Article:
Thai Protest Blocks Summit Meeting
PATTAYA, Thailand — A summit meeting of East Asian leaders intended to address the economic crisis and regional issues got off to a rocky start Friday when hundreds of protesters blocked the main entrance to the convention center where leaders were gathering.
The demonstrators left the grounds of the summit in the early evening Friday, but only after columns of military and police units had rushed to protect the hotel and convention center.
The disturbance offered leaders a close-up look at the political discord that is wrenching Thailand, some of it fueled by the economic crisis. Bangkok has been the scene of massive demonstrations against the prime minister in recent days.
The East Asia summit is a meeting of government officials from the 10-member Association of Southeast Asian Nations, or Asean, and six other nations from Asia and the western Pacific. On Saturday, Asean leaders will meet with their counterparts from China, Japan and South Korea.
On Sunday leaders from India, Australia and New Zealand will join the meeting, along with the secretary-general of the United Nations, Ban Ki-moon.
Thailand's Prime Minister, Abhisit Vejjajiva, said that the leaders might try to reach a joint position on North Korea in the wake of its missile test. But the economic crisis was clearly the top item on the agenda.
Many of the countries represented here have been battered by a drop in exports that has led to millions of layoffs and thousands of factory closings. As the protests here seemed to illustrate, the economic woes have contributed to political tensions.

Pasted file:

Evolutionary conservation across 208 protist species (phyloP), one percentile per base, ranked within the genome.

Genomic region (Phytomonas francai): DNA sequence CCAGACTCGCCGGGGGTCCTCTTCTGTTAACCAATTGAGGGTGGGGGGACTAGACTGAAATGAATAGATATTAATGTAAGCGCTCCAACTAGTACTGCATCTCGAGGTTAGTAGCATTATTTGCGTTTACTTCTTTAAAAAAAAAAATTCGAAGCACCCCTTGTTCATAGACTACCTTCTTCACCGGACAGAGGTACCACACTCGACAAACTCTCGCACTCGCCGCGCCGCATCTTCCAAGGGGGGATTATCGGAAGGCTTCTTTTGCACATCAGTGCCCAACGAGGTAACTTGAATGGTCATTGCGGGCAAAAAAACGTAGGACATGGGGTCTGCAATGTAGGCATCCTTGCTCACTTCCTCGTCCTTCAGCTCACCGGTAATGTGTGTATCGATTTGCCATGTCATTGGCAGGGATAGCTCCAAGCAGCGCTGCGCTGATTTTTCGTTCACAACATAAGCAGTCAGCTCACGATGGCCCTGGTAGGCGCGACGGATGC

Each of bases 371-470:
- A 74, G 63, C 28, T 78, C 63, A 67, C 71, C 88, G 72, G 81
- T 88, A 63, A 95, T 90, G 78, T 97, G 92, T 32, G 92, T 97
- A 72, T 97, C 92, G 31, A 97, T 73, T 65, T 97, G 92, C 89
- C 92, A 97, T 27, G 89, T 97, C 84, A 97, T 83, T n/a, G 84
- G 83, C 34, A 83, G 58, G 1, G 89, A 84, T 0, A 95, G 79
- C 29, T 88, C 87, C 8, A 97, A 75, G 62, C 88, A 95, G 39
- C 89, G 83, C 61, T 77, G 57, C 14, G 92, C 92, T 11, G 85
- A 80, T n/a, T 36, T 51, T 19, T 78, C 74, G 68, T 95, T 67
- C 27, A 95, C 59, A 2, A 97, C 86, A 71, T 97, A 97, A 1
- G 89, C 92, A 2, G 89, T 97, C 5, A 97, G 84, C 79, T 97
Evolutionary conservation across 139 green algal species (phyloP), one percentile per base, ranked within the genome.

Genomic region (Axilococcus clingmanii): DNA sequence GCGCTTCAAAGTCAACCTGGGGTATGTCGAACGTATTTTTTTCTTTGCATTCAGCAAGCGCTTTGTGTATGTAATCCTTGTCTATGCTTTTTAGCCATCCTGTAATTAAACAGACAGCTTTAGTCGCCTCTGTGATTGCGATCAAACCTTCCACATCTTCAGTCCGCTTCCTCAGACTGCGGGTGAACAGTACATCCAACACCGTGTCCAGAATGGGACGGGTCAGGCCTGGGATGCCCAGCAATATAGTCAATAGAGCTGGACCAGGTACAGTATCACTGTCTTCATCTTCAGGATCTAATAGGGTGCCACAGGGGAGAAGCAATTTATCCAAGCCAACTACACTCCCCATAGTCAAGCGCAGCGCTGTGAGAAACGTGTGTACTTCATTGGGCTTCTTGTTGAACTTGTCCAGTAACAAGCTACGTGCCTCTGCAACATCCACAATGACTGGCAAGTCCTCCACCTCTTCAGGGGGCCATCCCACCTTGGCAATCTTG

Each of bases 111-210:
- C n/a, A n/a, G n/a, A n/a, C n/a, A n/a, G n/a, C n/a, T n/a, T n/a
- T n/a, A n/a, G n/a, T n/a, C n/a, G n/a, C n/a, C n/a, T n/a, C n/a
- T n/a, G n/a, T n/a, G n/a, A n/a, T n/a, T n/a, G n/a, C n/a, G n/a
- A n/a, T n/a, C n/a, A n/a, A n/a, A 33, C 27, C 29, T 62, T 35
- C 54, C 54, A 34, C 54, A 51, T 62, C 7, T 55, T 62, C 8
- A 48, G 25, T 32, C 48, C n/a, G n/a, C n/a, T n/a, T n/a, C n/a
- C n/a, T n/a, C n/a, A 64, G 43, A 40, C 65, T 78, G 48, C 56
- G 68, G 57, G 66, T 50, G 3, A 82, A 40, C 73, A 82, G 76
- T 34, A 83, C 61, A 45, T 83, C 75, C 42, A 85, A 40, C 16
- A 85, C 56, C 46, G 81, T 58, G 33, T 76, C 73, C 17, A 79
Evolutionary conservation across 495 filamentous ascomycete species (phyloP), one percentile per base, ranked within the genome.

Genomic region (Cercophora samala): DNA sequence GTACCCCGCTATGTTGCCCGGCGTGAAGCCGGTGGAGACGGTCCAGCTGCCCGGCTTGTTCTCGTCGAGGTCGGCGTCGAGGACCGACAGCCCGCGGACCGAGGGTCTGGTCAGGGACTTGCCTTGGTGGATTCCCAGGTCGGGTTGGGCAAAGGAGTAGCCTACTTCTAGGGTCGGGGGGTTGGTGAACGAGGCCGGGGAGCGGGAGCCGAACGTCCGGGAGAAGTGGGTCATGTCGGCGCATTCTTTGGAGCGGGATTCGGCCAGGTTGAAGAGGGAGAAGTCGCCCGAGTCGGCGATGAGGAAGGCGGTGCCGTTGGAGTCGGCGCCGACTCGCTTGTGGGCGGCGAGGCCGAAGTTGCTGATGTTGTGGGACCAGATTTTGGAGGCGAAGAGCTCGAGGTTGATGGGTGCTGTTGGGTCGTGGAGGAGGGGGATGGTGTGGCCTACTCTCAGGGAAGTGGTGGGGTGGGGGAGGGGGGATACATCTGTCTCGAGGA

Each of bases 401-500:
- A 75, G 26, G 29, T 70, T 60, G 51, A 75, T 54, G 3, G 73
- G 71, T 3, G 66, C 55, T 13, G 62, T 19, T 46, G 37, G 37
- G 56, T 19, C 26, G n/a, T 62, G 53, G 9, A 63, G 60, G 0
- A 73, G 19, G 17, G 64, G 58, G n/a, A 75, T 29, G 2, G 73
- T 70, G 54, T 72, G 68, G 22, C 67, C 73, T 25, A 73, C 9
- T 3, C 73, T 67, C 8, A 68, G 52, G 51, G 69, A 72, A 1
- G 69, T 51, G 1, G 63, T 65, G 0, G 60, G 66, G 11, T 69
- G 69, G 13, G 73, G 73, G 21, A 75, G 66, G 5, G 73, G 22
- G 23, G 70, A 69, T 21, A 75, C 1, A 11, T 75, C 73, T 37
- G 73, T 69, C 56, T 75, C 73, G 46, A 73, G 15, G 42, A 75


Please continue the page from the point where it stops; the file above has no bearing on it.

"The economy is the main reason I've come out here," said Rojanee Kunaake, a pharmacist in Pattaya who said her business has suffered because of a drop in tourism. "We've been silent for a long time. It was time to come out and express our feelings."
Most of the protesters were clad in red, the color of supporters of Thaksin Shinawatra, the prime minister ousted in the September 2006 coup.
The police said that there were at least 500 protesters — only a fraction of the tens of thousands of demonstrators who have demonstrated around Thailand in recent days. Mr. Abhisit declared Friday a public holiday in Thailand, linking a long weekend with another holiday from Monday to Wednesday of next week.
The government appeared to be hoping that the long break might defuse tensions in Bangkok by encouraging out-of-town protesters to head home.
The protesters, who overwhelmed security forces and entered the gates of the conference center in the early afternoon, agreed to disperse after a representative from the Association of Southeast Asian Nations came out and accepted a letter from them.
Arisaman Pongruengrong, one of the protest leaders in Pattaya, said he wanted to "explain to leaders that this is a government of thieves." The protesters are demanding the resignation of Mr. Abhisit and want fresh elections.
"We are here for democracy," said Natcha Kingkalong, 44, a spa owner. "We must stay until the prime minister resigns. We do not want violence. We do not have weapons."
The current wave of Thai unrest, while so far peaceful, was reminiscent of massive and ongoing demonstrations in Bangkok late last year — protests that preceded Mr. Abhisit himself coming to power in December.
Those demonstrations shut down Bangkok's two airports.
They occasionally flared into violence and forced the postponement of the East Asian summit, which was initially planned for December.
Protesters said they might return to the summit venue on Saturday."Our goal is to fight the government — wherever they go, we will go," Nattawut Saikua, one of the protest leaders, said by telephone from Bangkok.